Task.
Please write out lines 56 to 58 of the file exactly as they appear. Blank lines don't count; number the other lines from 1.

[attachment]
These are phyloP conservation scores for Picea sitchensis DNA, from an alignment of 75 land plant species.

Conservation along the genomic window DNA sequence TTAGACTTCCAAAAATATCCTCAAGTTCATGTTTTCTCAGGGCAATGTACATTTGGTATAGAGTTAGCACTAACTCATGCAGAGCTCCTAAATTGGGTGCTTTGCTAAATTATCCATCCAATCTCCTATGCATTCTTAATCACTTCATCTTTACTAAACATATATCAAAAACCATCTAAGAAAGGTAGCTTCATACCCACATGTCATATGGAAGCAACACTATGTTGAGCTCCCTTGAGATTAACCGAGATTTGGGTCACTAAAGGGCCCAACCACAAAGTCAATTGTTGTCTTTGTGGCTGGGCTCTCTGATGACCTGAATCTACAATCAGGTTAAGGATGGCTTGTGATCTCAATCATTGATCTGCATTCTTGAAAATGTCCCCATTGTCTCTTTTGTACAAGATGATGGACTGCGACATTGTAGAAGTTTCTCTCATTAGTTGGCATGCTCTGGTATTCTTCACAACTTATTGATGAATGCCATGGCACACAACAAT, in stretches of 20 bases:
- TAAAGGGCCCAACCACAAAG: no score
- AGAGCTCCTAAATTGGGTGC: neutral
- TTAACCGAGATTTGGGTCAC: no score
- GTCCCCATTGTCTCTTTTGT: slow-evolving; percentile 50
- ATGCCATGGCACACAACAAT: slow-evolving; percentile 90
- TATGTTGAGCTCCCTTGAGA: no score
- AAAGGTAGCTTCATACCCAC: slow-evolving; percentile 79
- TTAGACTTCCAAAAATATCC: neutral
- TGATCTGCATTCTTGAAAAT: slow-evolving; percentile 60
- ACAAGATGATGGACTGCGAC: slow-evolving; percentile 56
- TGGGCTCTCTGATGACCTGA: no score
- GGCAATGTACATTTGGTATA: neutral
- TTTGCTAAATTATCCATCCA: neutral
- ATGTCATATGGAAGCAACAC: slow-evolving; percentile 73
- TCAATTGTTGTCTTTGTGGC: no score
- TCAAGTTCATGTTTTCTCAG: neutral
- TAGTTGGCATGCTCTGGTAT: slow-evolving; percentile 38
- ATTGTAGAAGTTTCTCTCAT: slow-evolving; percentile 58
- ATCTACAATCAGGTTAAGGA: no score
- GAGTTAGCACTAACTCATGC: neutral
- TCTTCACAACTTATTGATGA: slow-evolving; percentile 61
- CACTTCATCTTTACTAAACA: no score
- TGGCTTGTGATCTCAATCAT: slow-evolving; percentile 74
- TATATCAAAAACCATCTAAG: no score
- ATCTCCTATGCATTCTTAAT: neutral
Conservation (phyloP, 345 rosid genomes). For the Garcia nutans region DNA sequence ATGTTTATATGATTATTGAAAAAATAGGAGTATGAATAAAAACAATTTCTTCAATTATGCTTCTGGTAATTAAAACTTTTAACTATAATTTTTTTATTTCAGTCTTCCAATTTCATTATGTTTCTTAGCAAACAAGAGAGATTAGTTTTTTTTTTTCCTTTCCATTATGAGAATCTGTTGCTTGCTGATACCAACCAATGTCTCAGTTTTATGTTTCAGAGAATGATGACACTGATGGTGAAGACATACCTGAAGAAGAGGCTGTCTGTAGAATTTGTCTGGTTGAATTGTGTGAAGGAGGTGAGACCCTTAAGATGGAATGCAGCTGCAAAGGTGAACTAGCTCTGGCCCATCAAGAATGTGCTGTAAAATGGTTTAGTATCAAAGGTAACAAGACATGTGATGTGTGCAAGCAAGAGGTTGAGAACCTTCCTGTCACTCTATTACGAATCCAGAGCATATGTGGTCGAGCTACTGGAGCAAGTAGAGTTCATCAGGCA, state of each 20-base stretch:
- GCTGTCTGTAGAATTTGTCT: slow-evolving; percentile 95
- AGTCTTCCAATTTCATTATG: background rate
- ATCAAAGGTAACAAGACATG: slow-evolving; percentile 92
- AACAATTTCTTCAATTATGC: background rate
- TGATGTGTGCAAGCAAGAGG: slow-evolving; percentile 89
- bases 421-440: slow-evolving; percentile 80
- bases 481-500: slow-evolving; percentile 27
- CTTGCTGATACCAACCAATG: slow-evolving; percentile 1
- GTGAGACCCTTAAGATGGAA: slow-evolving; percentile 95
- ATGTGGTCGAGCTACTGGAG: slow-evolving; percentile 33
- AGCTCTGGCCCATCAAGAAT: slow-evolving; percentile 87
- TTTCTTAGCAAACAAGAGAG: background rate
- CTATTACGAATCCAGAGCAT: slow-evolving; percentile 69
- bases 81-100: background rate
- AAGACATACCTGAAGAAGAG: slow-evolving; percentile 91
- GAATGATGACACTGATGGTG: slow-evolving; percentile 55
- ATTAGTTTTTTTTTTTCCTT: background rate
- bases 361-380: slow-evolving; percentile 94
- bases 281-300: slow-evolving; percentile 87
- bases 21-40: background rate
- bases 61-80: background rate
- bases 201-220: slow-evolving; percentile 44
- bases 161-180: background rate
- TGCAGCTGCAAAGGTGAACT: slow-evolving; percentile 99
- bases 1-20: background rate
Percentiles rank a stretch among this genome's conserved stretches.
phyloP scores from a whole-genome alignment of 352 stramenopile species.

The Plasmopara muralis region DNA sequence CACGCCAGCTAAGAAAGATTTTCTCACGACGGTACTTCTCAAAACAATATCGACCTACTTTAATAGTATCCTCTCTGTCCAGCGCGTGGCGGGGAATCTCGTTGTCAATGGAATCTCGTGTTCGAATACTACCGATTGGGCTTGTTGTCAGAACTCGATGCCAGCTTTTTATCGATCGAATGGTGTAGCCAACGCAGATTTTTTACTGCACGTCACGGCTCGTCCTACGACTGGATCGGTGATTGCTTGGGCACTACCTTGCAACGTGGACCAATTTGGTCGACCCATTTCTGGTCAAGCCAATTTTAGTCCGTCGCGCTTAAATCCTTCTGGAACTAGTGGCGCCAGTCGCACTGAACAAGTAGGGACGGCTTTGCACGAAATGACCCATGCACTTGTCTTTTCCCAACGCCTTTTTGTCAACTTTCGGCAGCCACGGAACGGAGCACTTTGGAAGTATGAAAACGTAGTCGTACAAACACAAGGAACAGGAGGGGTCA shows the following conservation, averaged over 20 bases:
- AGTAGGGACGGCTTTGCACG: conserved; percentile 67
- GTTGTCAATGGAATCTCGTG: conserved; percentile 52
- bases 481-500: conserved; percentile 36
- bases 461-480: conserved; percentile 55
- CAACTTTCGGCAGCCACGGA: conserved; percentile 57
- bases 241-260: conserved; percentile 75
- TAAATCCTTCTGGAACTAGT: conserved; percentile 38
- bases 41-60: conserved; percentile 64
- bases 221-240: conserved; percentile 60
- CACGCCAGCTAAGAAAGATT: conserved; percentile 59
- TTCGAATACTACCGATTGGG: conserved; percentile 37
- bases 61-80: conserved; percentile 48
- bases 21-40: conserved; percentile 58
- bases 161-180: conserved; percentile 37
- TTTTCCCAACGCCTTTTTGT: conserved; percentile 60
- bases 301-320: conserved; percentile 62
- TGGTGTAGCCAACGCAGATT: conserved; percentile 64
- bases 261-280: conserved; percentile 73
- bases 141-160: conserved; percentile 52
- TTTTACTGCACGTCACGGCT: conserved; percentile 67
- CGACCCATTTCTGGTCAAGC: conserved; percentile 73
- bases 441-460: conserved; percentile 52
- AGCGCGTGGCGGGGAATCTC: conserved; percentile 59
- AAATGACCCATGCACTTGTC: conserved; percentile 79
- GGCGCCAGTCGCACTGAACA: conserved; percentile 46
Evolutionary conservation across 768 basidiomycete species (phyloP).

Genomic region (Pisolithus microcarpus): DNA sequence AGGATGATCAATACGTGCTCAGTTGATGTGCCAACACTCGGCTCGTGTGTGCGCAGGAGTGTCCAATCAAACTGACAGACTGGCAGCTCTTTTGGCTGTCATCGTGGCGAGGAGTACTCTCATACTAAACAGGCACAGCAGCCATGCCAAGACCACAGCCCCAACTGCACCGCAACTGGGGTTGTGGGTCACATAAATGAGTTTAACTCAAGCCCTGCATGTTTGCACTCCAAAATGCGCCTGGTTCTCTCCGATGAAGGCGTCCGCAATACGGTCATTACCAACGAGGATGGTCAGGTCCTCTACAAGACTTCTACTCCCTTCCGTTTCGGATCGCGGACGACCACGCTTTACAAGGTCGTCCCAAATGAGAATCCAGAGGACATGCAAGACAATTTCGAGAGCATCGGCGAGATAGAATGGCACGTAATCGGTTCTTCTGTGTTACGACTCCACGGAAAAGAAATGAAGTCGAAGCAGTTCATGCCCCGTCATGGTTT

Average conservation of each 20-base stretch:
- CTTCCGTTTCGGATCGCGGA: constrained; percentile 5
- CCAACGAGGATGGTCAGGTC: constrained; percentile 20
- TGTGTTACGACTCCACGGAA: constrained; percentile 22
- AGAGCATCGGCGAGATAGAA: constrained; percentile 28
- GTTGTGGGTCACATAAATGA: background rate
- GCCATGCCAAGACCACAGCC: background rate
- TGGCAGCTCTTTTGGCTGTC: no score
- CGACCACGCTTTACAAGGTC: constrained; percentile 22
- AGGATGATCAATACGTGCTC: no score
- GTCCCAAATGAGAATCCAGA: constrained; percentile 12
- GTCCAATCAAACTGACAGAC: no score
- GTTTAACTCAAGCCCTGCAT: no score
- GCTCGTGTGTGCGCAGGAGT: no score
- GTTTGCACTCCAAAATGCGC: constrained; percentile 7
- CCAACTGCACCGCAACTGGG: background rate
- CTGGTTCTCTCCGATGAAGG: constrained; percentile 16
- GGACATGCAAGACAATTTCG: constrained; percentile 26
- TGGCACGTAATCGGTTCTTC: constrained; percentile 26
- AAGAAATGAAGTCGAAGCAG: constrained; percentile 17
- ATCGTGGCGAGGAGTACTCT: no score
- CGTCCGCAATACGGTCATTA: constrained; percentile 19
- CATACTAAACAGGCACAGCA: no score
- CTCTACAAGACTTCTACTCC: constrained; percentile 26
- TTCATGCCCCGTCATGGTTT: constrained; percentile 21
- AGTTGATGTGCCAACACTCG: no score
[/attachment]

The Plasmopara muralis region DNA sequence CACGCCAGCTAAGAAAGATTTTCTCACGACGGTACTTCTCAAAACAATATCGACCTACTTTAATAGTATCCTCTCTGTCCAGCGCGTGGCGGGGAATCTCGTTGTCAATGGAATCTCGTGTTCGAATACTACCGATTGGGCTTGTTGTCAGAACTCGATGCCAGCTTTTTATCGATCGAATGGTGTAGCCAACGCAGATTTTTTACTGCACGTCACGGCTCGTCCTACGACTGGATCGGTGATTGCTTGGGCACTACCTTGCAACGTGGACCAATTTGGTCGACCCATTTCTGGTCAAGCCAATTTTAGTCCGTCGCGCTTAAATCCTTCTGGAACTAGTGGCGCCAGTCGCACTGAACAAGTAGGGACGGCTTTGCACGAAATGACCCATGCACTTGTCTTTTCCCAACGCCTTTTTGTCAACTTTCGGCAGCCACGGAACGGAGCACTTTGGAAGTATGAAAACGTAGTCGTACAAACACAAGGAACAGGAGGGGTCA shows the following conservation, averaged over 20 bases:
- AGTAGGGACGGCTTTGCACG: conserved; percentile 67
- GTTGTCAATGGAATCTCGTG: conserved; percentile 52